Friday, December 09, 2005

What I believe but cannot prove

"What do you believe is true even though you cannot prove it?"

The question and the responses it generated were reported on in January, and I referred to it a couple times then.

Today Maud Newton raises the question again and points out Ian McEwan's answer. It would seem that more responses have trickled in over the course of the year, and so I perused them over morning coffee.

Timothy Taylor:
"All your life you live so close to the truth, it becomes a permanent blur in the corner of your eye, and when something nudges it into outline it is like being ambushed by a grotesque" wrote Tom Stoppard in Rosencrantz and Guildenstern are Dead. Something I believe is true even though I cannot prove it, is that both cannibalism and slavery were prevalent in human prehistory.


Jesse Bering:
The epistemological problem of knowing what it is "like" to be dead can never be resolved.

It seems that the default cognitive stance is reasoning that human minds are immortal; the steady accretion of scientific facts may throw off this stance a bit, but, as Unamuno found out, even science cannot answer the "big" question. Don't get me wrong. Like Unamuno, I don't believe in the afterlife. Recent findings have led me to believe that it's all a cognitive illusion churned up by a psychological system specially designed to think about unobservable minds. The soul is distinctly human all right. Without our evolved capacity to reason about minds, the soul would never have been. But in this case, the proof isn't in the empirical pudding. It can't be. It's death we're talking about, after all.


Tom Stoppard:
Rosencrantz: Do you ever think of youself actually dead, lying in a box with a lid on it?
Guildenstern: No.
Ros: Nor do I, really . . . It's silly to be depressed by it. I mean one thinks of it like being alive in a box, one keeps forgetting to take into account the fact that one is dead . . . which should make a difference . . . shouldn't it? I mean, you'd never know you were in a box, would you? It would be just like being asleep in a box. Not that I'd like to sleep in a box, mind you, not without any air — you'd wake up dead, for a start and then where would you be? Apart from inside a box. That's the bit I don't like, frankly That's why I don't think of it . . .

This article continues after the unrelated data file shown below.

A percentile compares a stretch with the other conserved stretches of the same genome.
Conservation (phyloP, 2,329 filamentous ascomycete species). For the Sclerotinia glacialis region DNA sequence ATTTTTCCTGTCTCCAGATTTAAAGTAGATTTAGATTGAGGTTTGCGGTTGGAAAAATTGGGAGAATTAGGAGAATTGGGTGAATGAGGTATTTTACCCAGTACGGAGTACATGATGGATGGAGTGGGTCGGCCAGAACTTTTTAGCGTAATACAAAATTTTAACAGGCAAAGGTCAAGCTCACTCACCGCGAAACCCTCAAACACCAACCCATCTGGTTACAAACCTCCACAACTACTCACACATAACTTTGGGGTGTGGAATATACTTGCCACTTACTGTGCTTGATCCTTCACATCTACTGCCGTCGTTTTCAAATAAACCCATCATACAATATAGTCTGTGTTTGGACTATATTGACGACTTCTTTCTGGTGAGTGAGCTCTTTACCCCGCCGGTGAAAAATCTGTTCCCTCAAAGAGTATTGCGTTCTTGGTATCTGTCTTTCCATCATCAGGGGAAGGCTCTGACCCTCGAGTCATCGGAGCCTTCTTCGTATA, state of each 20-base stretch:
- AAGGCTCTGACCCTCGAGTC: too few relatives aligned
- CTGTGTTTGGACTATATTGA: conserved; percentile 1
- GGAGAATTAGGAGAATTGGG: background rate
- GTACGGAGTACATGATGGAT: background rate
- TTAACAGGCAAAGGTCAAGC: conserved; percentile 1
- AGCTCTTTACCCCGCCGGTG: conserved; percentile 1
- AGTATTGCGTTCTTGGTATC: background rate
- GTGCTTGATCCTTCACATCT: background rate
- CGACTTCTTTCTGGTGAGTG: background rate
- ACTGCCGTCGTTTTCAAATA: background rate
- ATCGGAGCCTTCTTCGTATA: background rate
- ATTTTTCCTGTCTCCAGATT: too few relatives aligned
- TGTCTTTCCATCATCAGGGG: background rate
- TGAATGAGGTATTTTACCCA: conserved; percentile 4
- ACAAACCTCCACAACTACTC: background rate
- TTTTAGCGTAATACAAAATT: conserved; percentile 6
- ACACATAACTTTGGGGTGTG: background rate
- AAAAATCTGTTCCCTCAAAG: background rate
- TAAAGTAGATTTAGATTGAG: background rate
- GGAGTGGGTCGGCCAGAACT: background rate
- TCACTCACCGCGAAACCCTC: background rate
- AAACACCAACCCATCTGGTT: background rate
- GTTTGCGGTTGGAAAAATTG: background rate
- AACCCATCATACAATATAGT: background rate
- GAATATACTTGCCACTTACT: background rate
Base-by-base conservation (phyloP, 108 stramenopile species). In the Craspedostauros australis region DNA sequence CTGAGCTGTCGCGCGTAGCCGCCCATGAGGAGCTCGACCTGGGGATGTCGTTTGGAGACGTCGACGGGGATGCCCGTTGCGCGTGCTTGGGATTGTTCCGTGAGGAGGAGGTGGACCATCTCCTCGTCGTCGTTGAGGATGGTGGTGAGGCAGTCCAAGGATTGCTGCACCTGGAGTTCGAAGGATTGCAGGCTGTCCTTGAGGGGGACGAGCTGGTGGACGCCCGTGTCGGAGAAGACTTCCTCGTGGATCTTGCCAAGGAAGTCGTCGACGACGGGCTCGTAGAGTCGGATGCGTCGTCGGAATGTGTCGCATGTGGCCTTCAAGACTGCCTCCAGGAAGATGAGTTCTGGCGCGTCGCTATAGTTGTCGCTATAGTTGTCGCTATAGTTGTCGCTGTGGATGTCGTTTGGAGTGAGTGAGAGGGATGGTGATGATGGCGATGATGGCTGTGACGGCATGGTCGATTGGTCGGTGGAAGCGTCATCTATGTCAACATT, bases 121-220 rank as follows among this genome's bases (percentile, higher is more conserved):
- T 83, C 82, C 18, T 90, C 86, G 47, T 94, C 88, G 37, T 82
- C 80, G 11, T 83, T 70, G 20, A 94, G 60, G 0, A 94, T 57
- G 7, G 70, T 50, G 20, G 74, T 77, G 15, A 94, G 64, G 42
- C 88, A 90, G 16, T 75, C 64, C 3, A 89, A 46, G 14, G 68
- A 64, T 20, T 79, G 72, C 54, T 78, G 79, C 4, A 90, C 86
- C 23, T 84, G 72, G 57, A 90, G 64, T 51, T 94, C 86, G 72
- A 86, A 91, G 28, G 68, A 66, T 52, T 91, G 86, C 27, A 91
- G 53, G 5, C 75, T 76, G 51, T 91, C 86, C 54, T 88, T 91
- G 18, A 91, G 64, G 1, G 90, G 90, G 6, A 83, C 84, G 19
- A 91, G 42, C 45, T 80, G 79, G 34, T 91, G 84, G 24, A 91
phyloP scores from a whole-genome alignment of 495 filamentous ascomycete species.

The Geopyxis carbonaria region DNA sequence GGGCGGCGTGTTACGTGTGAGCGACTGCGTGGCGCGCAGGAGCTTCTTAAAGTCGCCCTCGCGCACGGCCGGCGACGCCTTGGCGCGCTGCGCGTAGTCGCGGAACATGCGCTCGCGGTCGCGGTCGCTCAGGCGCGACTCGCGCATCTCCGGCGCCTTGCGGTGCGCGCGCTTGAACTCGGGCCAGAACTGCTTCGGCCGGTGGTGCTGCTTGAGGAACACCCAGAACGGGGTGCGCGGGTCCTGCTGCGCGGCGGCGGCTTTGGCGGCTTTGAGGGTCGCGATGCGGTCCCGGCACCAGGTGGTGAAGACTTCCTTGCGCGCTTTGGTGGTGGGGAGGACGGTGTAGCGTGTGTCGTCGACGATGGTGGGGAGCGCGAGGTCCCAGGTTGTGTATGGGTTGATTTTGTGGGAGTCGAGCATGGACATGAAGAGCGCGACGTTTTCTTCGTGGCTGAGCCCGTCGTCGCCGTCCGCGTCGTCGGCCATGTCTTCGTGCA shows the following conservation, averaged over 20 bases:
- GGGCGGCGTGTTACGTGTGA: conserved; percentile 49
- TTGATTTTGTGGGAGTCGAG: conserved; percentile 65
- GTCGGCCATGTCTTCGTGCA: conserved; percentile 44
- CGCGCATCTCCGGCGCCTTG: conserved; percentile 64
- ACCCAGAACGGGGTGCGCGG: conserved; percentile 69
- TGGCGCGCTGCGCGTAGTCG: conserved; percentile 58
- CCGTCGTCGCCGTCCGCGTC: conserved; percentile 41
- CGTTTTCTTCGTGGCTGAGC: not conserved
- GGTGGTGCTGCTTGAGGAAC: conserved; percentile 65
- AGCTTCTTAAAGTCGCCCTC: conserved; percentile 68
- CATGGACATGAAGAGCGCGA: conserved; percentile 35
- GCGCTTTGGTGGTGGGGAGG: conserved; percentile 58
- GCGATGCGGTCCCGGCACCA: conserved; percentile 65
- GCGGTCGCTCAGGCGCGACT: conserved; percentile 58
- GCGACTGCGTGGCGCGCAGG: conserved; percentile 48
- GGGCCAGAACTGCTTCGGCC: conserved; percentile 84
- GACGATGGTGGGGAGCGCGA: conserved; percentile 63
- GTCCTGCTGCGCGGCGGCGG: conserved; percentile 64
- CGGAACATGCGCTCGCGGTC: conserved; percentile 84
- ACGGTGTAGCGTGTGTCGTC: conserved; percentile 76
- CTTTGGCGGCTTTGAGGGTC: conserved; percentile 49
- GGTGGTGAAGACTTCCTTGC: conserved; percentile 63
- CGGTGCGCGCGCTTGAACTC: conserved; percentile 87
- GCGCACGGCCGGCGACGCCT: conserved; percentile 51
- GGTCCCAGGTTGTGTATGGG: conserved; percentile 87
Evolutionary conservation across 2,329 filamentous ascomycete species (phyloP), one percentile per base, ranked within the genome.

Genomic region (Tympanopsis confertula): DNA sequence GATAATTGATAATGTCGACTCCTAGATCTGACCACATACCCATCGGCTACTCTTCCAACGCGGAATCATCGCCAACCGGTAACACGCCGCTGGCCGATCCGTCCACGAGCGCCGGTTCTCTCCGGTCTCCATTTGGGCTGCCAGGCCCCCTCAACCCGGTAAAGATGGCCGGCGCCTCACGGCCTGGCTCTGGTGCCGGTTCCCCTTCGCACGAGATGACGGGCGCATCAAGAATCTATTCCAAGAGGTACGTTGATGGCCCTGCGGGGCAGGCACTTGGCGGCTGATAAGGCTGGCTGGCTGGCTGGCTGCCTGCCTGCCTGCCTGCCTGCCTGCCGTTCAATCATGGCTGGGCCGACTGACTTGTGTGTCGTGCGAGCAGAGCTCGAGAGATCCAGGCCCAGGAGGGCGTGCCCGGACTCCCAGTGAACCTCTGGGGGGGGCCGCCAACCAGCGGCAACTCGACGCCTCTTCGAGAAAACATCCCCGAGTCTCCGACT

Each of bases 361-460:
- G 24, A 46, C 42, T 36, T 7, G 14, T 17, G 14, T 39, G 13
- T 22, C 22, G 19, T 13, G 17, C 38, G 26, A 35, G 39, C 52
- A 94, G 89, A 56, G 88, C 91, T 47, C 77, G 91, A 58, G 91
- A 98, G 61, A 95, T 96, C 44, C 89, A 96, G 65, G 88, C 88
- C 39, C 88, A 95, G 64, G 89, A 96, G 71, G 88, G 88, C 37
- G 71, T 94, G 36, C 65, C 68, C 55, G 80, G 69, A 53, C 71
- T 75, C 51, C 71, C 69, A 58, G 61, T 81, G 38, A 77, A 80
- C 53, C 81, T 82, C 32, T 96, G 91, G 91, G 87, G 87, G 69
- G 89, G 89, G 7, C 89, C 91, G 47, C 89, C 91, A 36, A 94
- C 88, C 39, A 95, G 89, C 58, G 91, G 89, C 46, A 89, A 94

(Guil stirs restlessly, pulling his cloak round him.)
Because you'd be helpless, wouldn't you? Stuffed in a box like that, I mean you'd be in there for ever. Even taking into account the fact that you're dead, really . . . ask yourself, if I asked you straight off — I'm going to stuff you in this box now, would rather be alive or dead?
Naturally, you'd prefer to be alive. Life in a box is better than no life at all. I expect. You'd have a chance at least. You could lie there thinking — well, at least I'm not dead!


Leonard Susskind:
If I were to flip a coin a million times I'd be damn sure I wasn't going to get all heads. I'm not a betting man but I'd be so sure that I'd bet my life or my soul. I'd even go the whole way and bet a year's salary. I'm absolutely certain the laws of large numbers—probability theory—will work and protect me. All of science is based on it. But, I can't prove it and I don't really know why it works. That may be the reason why Einstein said, "God doesn't play dice." It probably is.


Tom Stoppard:
Guildenstern: It must be indicative of something, besides the redistribution of wealth. (He muses.) List of possible explanations.
. . .
Four. A spectacular vindication of the principle that each individual coin spun individually (He spins one) is as likely to come down heads as tails and therefore should cause no surprise each individual time it does. (It does.)


What I believe to be true but cannot prove is that each of the respondents' beliefs (as generated by World Question 2005) was anticipated by and explored within Tom Stoppard's Rosencrantz and Guildenstern Are Dead.

A few more beliefs:
Rudy Rucker: "Reality is a novel."
Carlo Rovelli: "Time does not exist."
Post a Comment